Thomas Buckingham, JP Morgan Asset Management
“People automatically think that a dividend strategy should have a strong focus on buying defensive or bond-proxy type of stocks,” said Buckingham, co-manager of the JP Morgan Europe Strategic Dividend Fund.
Compared with the benchmark MSCI Europe Index, the portfolio’s biggest overweight is in the cyclical sectors, including financials, energy and materials.
In these sectors, he believes a supportive business environment in Europe is resulting in increased profitability. “For instance, many insurance companies have a stronger balance sheet with higher solvency ratio, and their investment book has also done better than in the recent past,” he said.
“It happens equally in the bank space,” he continued. “We start seeing a slight increase in quality of the loan book as some of provisioning that we have seen against loans is starting to come down. If we continue on a rate rising trajectory going forward, the bank sector should benefit.”
In the energy and materials sector, the recovery of commodity prices is expected to support the companies to improve in profitability and bring back cash dividends.
“Income investing did not work very well in the European equity market in the past couple of years partially due to a decline in dividends in many sectors, such as mining. The stock prices, however, recovered very strongly before their dividend reinstated. Therefore, some of this outperformance was missed.”
“In 2016, many large-scale miners and oil companies either cut the dividend payout or gave out scrip dividend instead,” he said. But today, these companies have streamlined their businesses by closing down less profitable oil wells or mines, and enhancing their efficiency in capital expenditure. Their dividend policy is reverted to on a cash basis, according to him.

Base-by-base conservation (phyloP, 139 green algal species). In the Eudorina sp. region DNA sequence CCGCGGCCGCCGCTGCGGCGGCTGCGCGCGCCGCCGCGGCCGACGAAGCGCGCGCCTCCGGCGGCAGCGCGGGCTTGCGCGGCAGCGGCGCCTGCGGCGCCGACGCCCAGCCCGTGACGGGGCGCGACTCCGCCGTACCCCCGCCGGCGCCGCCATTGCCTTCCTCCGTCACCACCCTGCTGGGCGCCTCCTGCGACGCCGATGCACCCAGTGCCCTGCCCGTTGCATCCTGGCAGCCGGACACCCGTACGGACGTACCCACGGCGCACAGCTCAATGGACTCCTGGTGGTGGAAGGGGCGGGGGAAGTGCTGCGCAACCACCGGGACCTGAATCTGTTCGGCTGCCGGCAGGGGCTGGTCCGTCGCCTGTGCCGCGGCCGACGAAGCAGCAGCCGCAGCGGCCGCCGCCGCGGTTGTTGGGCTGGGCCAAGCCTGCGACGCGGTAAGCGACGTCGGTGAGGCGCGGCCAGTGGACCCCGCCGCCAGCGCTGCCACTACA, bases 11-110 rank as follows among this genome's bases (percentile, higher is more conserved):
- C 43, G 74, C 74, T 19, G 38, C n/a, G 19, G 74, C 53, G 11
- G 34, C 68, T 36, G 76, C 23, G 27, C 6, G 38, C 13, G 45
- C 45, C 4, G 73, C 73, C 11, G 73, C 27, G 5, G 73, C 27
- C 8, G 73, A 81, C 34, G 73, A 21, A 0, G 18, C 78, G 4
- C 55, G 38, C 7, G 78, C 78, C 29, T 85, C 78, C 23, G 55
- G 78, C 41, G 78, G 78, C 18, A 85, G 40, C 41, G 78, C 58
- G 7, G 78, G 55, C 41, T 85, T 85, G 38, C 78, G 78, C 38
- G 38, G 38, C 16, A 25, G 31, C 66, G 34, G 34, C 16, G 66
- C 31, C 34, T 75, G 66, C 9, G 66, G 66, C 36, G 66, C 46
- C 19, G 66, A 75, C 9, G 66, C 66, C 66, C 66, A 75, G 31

Conversely, he holds underweight positions in Europe’s food and beverages, tobacco, pharmaceutical companies.
The fund invests in around 300 companies from the universe of 18000 European equities, he said.
The largest exposure is to UK companies, accounting for 27.8% of total assets. But compared with the benchmark, the allocation represents a slight underweight.
Buckingham said around 30% exposure of the fund to the UK market is reasonable because it is the largest single country market across Europe.
He added that the UK holdings do not only reflect the domestic economy. “Some of the UK stocks we hold in the portfolio, such as Royal Dutch Shell and BP, are mega-cap companies. They are operating internationally so we do not consider them as UK businesses that reflect the UK economy.”
His team has a reasonable amount of concern about Brexit negotiations. However, he said it is difficult to measure the impact of Brexit in a forward-looking perspective.
“What we can measure is the macroeconomics data. The message we get from the indicators is reasonably positive,” he added. He cited positive purchasing managers’ index in the UK and a low unemployment rate and suggested the economy remains in expansionary territory with an expected rise in wages.
The most recent annualised yield for the euro share class is 5%. However, the fund underperformed versus its benchmark MSCI Europe Index on a three-year basis. He said the conservative dividend policy of European companies across the board may have hurt pure dividend strategies like the fund he manages.
Despite the improving macro environment in Europe, income investors were not able to benefit because of a lagging dividend reward to shareholders. “Income investing did not work very well in the European equity market in the past couple of years partially due to a decline in dividends in many sectors, such as mining. The stock prices, however, recovered very strongly before their dividend reinstated. Therefore, some of this outperformance was missed,” he said.